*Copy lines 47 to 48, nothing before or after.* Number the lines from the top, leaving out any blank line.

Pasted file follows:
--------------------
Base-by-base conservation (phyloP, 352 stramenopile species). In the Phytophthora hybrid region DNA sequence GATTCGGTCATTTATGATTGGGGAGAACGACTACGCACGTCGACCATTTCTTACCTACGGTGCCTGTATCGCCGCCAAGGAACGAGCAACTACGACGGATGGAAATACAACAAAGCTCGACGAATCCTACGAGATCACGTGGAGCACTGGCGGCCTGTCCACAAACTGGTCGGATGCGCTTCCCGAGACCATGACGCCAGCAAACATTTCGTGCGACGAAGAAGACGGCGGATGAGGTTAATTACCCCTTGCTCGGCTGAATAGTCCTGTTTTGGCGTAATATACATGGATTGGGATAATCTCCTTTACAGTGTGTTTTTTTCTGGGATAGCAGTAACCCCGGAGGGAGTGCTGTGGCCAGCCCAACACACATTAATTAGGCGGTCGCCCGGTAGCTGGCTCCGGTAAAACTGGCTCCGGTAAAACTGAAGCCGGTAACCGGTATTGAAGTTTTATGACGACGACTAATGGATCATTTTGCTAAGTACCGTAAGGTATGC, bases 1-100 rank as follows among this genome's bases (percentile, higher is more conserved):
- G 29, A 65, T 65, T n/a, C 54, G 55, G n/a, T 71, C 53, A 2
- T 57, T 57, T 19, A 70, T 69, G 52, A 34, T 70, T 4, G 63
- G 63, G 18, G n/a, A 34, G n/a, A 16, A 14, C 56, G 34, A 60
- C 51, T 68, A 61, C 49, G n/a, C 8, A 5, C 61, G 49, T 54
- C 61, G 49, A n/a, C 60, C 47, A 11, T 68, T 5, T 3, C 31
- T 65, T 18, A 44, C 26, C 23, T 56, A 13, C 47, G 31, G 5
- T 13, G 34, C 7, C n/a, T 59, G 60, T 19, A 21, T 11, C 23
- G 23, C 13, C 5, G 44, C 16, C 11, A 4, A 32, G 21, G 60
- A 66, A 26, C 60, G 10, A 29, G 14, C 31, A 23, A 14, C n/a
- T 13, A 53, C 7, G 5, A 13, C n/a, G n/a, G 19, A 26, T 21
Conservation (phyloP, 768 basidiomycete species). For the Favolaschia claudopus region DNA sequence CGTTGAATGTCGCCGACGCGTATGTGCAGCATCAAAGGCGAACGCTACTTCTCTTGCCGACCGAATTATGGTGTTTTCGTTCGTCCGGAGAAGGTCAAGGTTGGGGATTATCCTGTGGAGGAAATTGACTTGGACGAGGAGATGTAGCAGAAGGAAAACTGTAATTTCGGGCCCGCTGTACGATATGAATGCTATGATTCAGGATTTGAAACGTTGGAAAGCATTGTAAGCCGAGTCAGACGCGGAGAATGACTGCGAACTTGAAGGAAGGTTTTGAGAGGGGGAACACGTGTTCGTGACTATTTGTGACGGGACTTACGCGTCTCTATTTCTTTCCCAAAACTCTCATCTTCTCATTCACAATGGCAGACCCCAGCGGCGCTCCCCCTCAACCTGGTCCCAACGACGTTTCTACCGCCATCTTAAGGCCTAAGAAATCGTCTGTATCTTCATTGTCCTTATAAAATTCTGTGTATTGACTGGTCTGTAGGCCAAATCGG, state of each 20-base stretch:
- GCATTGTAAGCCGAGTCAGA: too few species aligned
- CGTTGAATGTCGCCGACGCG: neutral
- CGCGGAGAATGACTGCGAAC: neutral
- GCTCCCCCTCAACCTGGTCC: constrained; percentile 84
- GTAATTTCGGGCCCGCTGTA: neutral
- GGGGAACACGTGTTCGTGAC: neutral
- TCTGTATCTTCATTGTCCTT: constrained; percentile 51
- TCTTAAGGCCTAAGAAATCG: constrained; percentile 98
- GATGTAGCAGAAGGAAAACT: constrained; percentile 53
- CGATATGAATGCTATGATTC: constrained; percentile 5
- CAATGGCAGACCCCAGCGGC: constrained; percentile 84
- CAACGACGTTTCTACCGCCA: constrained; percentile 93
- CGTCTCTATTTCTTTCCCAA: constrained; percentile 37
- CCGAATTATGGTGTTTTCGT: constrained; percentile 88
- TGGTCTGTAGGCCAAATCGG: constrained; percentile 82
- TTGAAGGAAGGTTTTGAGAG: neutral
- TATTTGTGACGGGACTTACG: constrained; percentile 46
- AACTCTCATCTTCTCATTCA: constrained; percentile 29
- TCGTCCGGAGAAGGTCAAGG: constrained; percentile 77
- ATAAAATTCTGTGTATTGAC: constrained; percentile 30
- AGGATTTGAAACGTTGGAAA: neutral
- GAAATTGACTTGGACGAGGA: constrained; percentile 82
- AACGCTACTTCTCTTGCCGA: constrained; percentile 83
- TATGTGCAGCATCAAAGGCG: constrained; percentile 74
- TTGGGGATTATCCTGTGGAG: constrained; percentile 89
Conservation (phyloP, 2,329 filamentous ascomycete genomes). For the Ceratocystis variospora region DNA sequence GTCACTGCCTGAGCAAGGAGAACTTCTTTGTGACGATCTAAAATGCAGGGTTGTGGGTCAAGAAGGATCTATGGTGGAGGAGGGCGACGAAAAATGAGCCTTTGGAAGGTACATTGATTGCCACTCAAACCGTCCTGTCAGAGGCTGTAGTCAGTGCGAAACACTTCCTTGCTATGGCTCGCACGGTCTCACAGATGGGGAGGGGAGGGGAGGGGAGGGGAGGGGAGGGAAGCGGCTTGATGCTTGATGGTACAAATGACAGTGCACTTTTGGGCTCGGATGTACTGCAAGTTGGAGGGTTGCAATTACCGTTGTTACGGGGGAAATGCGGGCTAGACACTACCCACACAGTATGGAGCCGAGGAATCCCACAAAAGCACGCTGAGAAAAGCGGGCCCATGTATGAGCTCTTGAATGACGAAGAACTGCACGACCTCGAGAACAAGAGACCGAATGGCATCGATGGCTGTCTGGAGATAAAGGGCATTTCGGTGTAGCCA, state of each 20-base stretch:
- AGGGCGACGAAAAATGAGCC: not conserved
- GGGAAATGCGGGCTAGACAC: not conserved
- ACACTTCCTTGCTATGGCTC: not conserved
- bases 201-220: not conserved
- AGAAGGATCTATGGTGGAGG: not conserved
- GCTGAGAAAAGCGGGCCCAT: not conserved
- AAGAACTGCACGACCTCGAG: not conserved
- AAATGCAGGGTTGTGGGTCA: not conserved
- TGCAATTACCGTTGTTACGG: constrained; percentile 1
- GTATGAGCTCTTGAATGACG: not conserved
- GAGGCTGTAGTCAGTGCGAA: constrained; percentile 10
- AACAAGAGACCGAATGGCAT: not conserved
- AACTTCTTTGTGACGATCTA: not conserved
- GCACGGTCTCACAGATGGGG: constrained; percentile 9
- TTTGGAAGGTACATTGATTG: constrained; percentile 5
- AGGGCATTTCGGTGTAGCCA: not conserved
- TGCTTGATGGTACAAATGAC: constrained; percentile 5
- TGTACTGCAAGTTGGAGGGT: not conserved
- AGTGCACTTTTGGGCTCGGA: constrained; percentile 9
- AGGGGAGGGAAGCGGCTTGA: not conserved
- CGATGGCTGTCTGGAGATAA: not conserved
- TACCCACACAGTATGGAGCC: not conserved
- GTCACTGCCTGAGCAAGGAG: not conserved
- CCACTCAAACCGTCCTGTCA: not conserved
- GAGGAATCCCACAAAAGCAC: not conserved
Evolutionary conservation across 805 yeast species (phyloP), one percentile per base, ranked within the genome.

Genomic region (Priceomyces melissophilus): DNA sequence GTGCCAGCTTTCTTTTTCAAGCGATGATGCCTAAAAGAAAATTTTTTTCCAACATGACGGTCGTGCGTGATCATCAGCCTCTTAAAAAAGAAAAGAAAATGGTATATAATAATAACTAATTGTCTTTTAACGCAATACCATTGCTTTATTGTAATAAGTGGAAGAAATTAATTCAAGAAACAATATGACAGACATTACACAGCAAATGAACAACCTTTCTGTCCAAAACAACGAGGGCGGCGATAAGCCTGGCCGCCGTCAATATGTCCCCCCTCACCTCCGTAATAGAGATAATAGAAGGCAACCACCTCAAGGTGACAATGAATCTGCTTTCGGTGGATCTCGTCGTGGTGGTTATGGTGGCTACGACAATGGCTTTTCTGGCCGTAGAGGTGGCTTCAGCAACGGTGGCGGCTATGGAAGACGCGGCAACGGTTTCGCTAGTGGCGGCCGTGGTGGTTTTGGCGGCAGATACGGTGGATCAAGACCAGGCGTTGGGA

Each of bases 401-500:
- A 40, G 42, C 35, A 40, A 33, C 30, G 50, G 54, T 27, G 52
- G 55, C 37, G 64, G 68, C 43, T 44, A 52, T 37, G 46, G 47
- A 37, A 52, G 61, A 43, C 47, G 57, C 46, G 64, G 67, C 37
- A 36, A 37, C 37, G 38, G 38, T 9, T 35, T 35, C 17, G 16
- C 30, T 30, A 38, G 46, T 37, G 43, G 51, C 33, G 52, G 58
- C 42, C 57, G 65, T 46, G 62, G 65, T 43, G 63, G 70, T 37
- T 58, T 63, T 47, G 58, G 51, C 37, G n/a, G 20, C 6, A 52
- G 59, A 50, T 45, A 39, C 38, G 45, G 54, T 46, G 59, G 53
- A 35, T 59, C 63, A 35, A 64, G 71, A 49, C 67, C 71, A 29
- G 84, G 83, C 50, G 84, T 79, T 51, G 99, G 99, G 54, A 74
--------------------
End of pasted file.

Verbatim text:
- TGCAATTACCGTTGTTACGG: constrained; percentile 1
- GTATGAGCTCTTGAATGACG: not conserved